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Modeling, Analysis, and Detection of Information Leakage via Protocol-Based Covert Channels

<p>With the emergence of computers in every day activities and with the ever-growing complexity of networks and network protocols, covert channels are becoming an eminent threat to confidentiality of information. With increasing sensitivity of data in many computer application domains, the leakage of confidential information can have severe repercussions on the institution from which the information was leaked. <br /><br />In light of this eminent threat, we propose a technique to detect confidential information leakage via covert channels. We limit our focus to instances where the users of covert channels modulate the information that is being sent; either by encryption, or some other form of encoding.<br /><br />In the literature, the difference between classes of covert channels under the current classification is unclear. This lack of clarity results in the development of incomplete techniques for modeling, detecting and preventing covert channels. In this thesis, we propose a new classification for covert channels which organizes covert channels into two types: protocol-based covert channels and environment-based covert channels. We also develop a novel, comprehensive model for protocol-based covert channel communication. Using the developed model, we explore the relationship between covert channel communication, steganography and watermarking. The intent is to provide a better understanding of covert channel communication in an attempt to develop investigative support for confidentiality. Finally, we propose a technique for detecting confidential information leakages via covert channels. The technique is based on relation algebra and offers tests for verifying the existence of an abstraction relation which relates the confidential information to the information that is observed to be sent on the communication channel. It focuses on protocol-based covert channels. <br /><br />With a better understanding of covert channel communication, we are able to develop more effective and efficient mechanisms for detecting and preventing the use of covert channels to leak confidential information in computer systems.</p> / Master of Applied Science (MASc)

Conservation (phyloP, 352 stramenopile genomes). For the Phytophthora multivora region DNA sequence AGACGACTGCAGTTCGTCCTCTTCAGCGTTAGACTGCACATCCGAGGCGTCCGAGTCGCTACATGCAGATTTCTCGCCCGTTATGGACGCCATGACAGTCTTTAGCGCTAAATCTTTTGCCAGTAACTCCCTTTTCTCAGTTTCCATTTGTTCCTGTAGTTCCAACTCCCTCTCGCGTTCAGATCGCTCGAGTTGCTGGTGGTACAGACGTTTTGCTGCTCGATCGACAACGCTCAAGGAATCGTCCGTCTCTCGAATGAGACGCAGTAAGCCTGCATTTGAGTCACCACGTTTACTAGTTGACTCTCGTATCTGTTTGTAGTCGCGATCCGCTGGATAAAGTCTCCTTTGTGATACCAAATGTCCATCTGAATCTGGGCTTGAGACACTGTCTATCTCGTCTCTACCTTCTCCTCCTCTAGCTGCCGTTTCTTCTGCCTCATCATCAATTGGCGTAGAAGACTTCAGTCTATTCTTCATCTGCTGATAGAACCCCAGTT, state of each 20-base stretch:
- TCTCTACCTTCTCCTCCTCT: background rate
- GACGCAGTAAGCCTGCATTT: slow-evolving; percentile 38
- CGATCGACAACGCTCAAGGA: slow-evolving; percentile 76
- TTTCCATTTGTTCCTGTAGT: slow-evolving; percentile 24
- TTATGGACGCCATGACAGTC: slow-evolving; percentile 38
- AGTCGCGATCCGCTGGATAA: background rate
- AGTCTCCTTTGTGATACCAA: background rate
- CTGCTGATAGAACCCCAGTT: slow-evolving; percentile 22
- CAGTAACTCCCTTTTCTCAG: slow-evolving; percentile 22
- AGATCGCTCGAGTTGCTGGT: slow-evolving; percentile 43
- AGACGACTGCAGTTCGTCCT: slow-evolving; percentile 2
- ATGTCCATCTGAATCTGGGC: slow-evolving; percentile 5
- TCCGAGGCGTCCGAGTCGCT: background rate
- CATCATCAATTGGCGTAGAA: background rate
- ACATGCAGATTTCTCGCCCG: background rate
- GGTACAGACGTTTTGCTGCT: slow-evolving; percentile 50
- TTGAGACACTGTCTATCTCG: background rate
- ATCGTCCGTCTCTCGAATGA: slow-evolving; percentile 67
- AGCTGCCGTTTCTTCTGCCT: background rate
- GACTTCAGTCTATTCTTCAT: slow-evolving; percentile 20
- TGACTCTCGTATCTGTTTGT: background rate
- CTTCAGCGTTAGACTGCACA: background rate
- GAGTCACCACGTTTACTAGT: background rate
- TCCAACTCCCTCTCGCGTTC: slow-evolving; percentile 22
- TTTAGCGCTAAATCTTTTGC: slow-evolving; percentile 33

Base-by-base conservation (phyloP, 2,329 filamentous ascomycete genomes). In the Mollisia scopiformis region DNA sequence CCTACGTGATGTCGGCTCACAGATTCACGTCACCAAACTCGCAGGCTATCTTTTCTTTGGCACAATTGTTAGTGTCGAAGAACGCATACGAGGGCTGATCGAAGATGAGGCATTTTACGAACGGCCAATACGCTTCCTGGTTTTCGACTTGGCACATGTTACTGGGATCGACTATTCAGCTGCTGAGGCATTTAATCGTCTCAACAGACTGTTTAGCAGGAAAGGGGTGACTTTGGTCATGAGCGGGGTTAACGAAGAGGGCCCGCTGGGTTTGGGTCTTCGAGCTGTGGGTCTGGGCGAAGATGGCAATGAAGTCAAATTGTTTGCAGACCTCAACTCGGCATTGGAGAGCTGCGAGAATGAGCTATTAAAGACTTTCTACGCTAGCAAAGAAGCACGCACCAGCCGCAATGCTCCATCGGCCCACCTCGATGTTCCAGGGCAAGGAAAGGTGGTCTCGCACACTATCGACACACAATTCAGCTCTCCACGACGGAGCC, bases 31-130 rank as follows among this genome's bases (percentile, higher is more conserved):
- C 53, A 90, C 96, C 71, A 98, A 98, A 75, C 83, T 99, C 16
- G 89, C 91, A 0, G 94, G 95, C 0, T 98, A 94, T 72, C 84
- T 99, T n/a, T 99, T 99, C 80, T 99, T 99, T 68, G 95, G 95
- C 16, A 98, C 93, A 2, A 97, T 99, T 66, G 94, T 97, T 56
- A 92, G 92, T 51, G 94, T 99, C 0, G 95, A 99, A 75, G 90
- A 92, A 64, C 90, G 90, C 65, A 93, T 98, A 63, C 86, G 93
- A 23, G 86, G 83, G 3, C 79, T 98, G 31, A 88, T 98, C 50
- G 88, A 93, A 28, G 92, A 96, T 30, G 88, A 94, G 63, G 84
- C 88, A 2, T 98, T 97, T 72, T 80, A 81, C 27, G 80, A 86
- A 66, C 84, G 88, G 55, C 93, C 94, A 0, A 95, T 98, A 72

Date09 1900
CreatorsJaskolka, Jason
ContributorsKhedri, Ridha, Software Engineering
Source SetsMcMaster University
Detected LanguageEnglish

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